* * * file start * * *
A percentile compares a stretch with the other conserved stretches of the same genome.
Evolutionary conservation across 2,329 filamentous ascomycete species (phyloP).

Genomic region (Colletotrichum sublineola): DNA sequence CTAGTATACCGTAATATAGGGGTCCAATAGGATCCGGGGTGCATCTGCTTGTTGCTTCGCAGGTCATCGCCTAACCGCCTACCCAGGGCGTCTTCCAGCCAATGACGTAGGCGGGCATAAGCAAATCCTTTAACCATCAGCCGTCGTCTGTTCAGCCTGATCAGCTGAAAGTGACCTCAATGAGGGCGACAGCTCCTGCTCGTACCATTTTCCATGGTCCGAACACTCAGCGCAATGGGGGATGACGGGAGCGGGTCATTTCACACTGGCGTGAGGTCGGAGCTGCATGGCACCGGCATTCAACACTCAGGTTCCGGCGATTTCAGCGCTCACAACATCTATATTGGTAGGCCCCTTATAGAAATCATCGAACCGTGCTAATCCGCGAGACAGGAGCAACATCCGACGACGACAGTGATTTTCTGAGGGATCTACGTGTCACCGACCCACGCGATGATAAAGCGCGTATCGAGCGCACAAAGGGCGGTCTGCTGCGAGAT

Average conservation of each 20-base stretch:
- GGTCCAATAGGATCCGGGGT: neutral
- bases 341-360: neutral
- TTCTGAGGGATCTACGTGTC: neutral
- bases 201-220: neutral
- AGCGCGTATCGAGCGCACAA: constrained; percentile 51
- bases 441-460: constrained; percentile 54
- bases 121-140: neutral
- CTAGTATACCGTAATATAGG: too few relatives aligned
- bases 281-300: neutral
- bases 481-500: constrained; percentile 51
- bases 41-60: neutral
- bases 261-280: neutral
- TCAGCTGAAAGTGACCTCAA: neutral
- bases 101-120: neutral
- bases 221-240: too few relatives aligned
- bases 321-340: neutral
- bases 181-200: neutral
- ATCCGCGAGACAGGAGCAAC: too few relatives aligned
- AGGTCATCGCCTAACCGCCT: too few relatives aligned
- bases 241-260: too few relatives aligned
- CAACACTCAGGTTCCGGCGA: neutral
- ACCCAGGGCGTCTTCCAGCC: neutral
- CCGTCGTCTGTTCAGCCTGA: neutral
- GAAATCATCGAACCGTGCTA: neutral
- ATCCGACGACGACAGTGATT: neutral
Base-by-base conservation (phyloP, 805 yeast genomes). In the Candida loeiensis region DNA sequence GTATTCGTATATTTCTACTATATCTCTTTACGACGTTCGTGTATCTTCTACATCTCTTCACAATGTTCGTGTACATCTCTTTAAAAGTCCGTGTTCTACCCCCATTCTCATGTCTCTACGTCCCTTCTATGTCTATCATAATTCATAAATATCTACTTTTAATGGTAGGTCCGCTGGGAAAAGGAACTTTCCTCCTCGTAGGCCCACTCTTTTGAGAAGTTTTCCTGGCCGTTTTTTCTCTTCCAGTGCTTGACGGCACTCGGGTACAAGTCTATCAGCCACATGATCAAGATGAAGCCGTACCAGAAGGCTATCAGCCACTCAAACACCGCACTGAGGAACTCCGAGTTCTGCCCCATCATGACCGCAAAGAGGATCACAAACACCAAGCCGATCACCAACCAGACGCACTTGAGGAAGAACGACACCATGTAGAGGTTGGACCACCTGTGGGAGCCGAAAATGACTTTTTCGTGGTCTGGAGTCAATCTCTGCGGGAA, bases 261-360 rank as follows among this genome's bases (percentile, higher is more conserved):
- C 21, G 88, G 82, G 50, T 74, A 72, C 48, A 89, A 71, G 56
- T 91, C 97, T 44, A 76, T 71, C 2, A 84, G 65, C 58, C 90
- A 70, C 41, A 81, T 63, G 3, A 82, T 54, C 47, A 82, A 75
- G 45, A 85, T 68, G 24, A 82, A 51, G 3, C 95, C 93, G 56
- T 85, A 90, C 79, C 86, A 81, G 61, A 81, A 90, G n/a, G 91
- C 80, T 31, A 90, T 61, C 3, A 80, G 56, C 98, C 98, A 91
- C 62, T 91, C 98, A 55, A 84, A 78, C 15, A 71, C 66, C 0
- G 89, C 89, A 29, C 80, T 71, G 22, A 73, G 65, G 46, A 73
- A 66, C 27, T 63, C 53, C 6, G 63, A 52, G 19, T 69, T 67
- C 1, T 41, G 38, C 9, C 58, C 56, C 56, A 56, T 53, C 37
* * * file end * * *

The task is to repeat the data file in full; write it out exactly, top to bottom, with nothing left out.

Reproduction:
A percentile compares a stretch with the other conserved stretches of the same genome.
Evolutionary conservation across 2,329 filamentous ascomycete species (phyloP).

Genomic region (Colletotrichum sublineola): DNA sequence CTAGTATACCGTAATATAGGGGTCCAATAGGATCCGGGGTGCATCTGCTTGTTGCTTCGCAGGTCATCGCCTAACCGCCTACCCAGGGCGTCTTCCAGCCAATGACGTAGGCGGGCATAAGCAAATCCTTTAACCATCAGCCGTCGTCTGTTCAGCCTGATCAGCTGAAAGTGACCTCAATGAGGGCGACAGCTCCTGCTCGTACCATTTTCCATGGTCCGAACACTCAGCGCAATGGGGGATGACGGGAGCGGGTCATTTCACACTGGCGTGAGGTCGGAGCTGCATGGCACCGGCATTCAACACTCAGGTTCCGGCGATTTCAGCGCTCACAACATCTATATTGGTAGGCCCCTTATAGAAATCATCGAACCGTGCTAATCCGCGAGACAGGAGCAACATCCGACGACGACAGTGATTTTCTGAGGGATCTACGTGTCACCGACCCACGCGATGATAAAGCGCGTATCGAGCGCACAAAGGGCGGTCTGCTGCGAGAT

Average conservation of each 20-base stretch:
- GGTCCAATAGGATCCGGGGT: neutral
- bases 341-360: neutral
- TTCTGAGGGATCTACGTGTC: neutral
- bases 201-220: neutral
- AGCGCGTATCGAGCGCACAA: constrained; percentile 51
- bases 441-460: constrained; percentile 54
- bases 121-140: neutral
- CTAGTATACCGTAATATAGG: too few relatives aligned
- bases 281-300: neutral
- bases 481-500: constrained; percentile 51
- bases 41-60: neutral
- bases 261-280: neutral
- TCAGCTGAAAGTGACCTCAA: neutral
- bases 101-120: neutral
- bases 221-240: too few relatives aligned
- bases 321-340: neutral
- bases 181-200: neutral
- ATCCGCGAGACAGGAGCAAC: too few relatives aligned
- AGGTCATCGCCTAACCGCCT: too few relatives aligned
- bases 241-260: too few relatives aligned
- CAACACTCAGGTTCCGGCGA: neutral
- ACCCAGGGCGTCTTCCAGCC: neutral
- CCGTCGTCTGTTCAGCCTGA: neutral
- GAAATCATCGAACCGTGCTA: neutral
- ATCCGACGACGACAGTGATT: neutral
Base-by-base conservation (phyloP, 805 yeast genomes). In the Candida loeiensis region DNA sequence GTATTCGTATATTTCTACTATATCTCTTTACGACGTTCGTGTATCTTCTACATCTCTTCACAATGTTCGTGTACATCTCTTTAAAAGTCCGTGTTCTACCCCCATTCTCATGTCTCTACGTCCCTTCTATGTCTATCATAATTCATAAATATCTACTTTTAATGGTAGGTCCGCTGGGAAAAGGAACTTTCCTCCTCGTAGGCCCACTCTTTTGAGAAGTTTTCCTGGCCGTTTTTTCTCTTCCAGTGCTTGACGGCACTCGGGTACAAGTCTATCAGCCACATGATCAAGATGAAGCCGTACCAGAAGGCTATCAGCCACTCAAACACCGCACTGAGGAACTCCGAGTTCTGCCCCATCATGACCGCAAAGAGGATCACAAACACCAAGCCGATCACCAACCAGACGCACTTGAGGAAGAACGACACCATGTAGAGGTTGGACCACCTGTGGGAGCCGAAAATGACTTTTTCGTGGTCTGGAGTCAATCTCTGCGGGAA, bases 261-360 rank as follows among this genome's bases (percentile, higher is more conserved):
- C 21, G 88, G 82, G 50, T 74, A 72, C 48, A 89, A 71, G 56
- T 91, C 97, T 44, A 76, T 71, C 2, A 84, G 65, C 58, C 90
- A 70, C 41, A 81, T 63, G 3, A 82, T 54, C 47, A 82, A 75
- G 45, A 85, T 68, G 24, A 82, A 51, G 3, C 95, C 93, G 56
- T 85, A 90, C 79, C 86, A 81, G 61, A 81, A 90, G n/a, G 91
- C 80, T 31, A 90, T 61, C 3, A 80, G 56, C 98, C 98, A 91
- C 62, T 91, C 98, A 55, A 84, A 78, C 15, A 71, C 66, C 0
- G 89, C 89, A 29, C 80, T 71, G 22, A 73, G 65, G 46, A 73
- A 66, C 27, T 63, C 53, C 6, G 63, A 52, G 19, T 69, T 67
- C 1, T 41, G 38, C 9, C 58, C 56, C 56, A 56, T 53, C 37